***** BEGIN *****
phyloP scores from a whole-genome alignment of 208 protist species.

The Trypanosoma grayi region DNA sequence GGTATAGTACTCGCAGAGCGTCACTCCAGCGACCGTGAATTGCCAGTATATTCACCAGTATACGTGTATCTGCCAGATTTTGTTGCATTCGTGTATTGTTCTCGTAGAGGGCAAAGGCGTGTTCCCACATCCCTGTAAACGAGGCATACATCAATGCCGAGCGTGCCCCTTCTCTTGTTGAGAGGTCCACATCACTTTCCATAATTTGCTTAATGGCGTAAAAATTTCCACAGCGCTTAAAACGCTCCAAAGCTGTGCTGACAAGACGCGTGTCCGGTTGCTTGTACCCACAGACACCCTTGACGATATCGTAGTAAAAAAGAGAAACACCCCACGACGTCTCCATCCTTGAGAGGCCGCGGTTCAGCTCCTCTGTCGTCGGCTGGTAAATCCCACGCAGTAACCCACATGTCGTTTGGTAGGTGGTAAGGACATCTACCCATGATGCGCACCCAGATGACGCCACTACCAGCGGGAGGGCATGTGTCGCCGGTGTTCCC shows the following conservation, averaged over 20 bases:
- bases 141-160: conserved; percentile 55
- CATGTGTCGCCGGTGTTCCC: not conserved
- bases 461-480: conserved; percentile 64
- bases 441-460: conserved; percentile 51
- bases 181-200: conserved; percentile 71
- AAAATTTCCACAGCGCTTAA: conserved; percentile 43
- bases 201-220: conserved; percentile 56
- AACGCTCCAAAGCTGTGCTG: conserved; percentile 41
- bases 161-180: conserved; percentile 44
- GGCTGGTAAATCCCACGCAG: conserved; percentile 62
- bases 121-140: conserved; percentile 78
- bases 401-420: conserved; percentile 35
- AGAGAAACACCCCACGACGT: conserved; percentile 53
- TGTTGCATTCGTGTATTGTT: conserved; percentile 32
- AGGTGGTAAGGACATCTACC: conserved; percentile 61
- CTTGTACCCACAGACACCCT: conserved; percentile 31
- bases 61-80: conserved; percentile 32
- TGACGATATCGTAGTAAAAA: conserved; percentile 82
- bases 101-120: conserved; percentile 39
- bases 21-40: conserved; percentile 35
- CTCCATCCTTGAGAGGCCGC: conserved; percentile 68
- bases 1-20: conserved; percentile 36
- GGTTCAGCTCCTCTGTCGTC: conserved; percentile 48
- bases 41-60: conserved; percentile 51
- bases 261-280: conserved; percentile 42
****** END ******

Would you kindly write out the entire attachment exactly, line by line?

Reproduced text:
phyloP scores from a whole-genome alignment of 208 protist species.

The Trypanosoma grayi region DNA sequence GGTATAGTACTCGCAGAGCGTCACTCCAGCGACCGTGAATTGCCAGTATATTCACCAGTATACGTGTATCTGCCAGATTTTGTTGCATTCGTGTATTGTTCTCGTAGAGGGCAAAGGCGTGTTCCCACATCCCTGTAAACGAGGCATACATCAATGCCGAGCGTGCCCCTTCTCTTGTTGAGAGGTCCACATCACTTTCCATAATTTGCTTAATGGCGTAAAAATTTCCACAGCGCTTAAAACGCTCCAAAGCTGTGCTGACAAGACGCGTGTCCGGTTGCTTGTACCCACAGACACCCTTGACGATATCGTAGTAAAAAAGAGAAACACCCCACGACGTCTCCATCCTTGAGAGGCCGCGGTTCAGCTCCTCTGTCGTCGGCTGGTAAATCCCACGCAGTAACCCACATGTCGTTTGGTAGGTGGTAAGGACATCTACCCATGATGCGCACCCAGATGACGCCACTACCAGCGGGAGGGCATGTGTCGCCGGTGTTCCC shows the following conservation, averaged over 20 bases:
- bases 141-160: conserved; percentile 55
- CATGTGTCGCCGGTGTTCCC: not conserved
- bases 461-480: conserved; percentile 64
- bases 441-460: conserved; percentile 51
- bases 181-200: conserved; percentile 71
- AAAATTTCCACAGCGCTTAA: conserved; percentile 43
- bases 201-220: conserved; percentile 56
- AACGCTCCAAAGCTGTGCTG: conserved; percentile 41
- bases 161-180: conserved; percentile 44
- GGCTGGTAAATCCCACGCAG: conserved; percentile 62
- bases 121-140: conserved; percentile 78
- bases 401-420: conserved; percentile 35
- AGAGAAACACCCCACGACGT: conserved; percentile 53
- TGTTGCATTCGTGTATTGTT: conserved; percentile 32
- AGGTGGTAAGGACATCTACC: conserved; percentile 61
- CTTGTACCCACAGACACCCT: conserved; percentile 31
- bases 61-80: conserved; percentile 32
- TGACGATATCGTAGTAAAAA: conserved; percentile 82
- bases 101-120: conserved; percentile 39
- bases 21-40: conserved; percentile 35
- CTCCATCCTTGAGAGGCCGC: conserved; percentile 68
- bases 1-20: conserved; percentile 36
- GGTTCAGCTCCTCTGTCGTC: conserved; percentile 48
- bases 41-60: conserved; percentile 51
- bases 261-280: conserved; percentile 42